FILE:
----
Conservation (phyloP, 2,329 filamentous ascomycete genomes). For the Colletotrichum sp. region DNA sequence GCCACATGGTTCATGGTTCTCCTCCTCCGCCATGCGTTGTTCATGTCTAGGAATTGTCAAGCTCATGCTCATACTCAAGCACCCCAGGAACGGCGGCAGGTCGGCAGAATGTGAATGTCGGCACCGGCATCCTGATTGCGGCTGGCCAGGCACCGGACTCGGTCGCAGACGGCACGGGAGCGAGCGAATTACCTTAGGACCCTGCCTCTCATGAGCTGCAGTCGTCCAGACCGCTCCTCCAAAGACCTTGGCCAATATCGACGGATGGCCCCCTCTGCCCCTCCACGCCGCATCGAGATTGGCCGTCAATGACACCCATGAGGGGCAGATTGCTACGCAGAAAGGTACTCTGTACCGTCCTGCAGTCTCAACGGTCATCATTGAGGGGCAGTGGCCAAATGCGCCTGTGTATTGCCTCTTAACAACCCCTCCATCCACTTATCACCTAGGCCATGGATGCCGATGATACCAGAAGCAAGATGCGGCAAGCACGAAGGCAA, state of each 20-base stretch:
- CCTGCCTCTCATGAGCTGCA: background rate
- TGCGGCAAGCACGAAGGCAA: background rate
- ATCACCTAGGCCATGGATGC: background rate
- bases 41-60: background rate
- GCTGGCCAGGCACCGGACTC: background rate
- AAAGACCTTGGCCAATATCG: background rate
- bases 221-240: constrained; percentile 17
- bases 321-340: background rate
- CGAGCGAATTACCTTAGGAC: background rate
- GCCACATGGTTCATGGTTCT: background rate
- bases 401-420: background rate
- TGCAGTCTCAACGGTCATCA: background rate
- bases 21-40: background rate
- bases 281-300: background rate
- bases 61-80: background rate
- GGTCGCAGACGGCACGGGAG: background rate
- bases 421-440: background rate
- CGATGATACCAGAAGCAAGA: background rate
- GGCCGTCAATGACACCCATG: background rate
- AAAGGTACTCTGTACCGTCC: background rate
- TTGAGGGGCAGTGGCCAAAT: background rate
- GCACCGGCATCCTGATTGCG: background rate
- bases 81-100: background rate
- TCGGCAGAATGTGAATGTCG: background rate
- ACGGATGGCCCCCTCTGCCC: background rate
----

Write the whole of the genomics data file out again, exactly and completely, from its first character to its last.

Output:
Conservation (phyloP, 2,329 filamentous ascomycete genomes). For the Colletotrichum sp. region DNA sequence GCCACATGGTTCATGGTTCTCCTCCTCCGCCATGCGTTGTTCATGTCTAGGAATTGTCAAGCTCATGCTCATACTCAAGCACCCCAGGAACGGCGGCAGGTCGGCAGAATGTGAATGTCGGCACCGGCATCCTGATTGCGGCTGGCCAGGCACCGGACTCGGTCGCAGACGGCACGGGAGCGAGCGAATTACCTTAGGACCCTGCCTCTCATGAGCTGCAGTCGTCCAGACCGCTCCTCCAAAGACCTTGGCCAATATCGACGGATGGCCCCCTCTGCCCCTCCACGCCGCATCGAGATTGGCCGTCAATGACACCCATGAGGGGCAGATTGCTACGCAGAAAGGTACTCTGTACCGTCCTGCAGTCTCAACGGTCATCATTGAGGGGCAGTGGCCAAATGCGCCTGTGTATTGCCTCTTAACAACCCCTCCATCCACTTATCACCTAGGCCATGGATGCCGATGATACCAGAAGCAAGATGCGGCAAGCACGAAGGCAA, state of each 20-base stretch:
- CCTGCCTCTCATGAGCTGCA: background rate
- TGCGGCAAGCACGAAGGCAA: background rate
- ATCACCTAGGCCATGGATGC: background rate
- bases 41-60: background rate
- GCTGGCCAGGCACCGGACTC: background rate
- AAAGACCTTGGCCAATATCG: background rate
- bases 221-240: constrained; percentile 17
- bases 321-340: background rate
- CGAGCGAATTACCTTAGGAC: background rate
- GCCACATGGTTCATGGTTCT: background rate
- bases 401-420: background rate
- TGCAGTCTCAACGGTCATCA: background rate
- bases 21-40: background rate
- bases 281-300: background rate
- bases 61-80: background rate
- GGTCGCAGACGGCACGGGAG: background rate
- bases 421-440: background rate
- CGATGATACCAGAAGCAAGA: background rate
- GGCCGTCAATGACACCCATG: background rate
- AAAGGTACTCTGTACCGTCC: background rate
- TTGAGGGGCAGTGGCCAAAT: background rate
- GCACCGGCATCCTGATTGCG: background rate
- bases 81-100: background rate
- TCGGCAGAATGTGAATGTCG: background rate
- ACGGATGGCCCCCTCTGCCC: background rate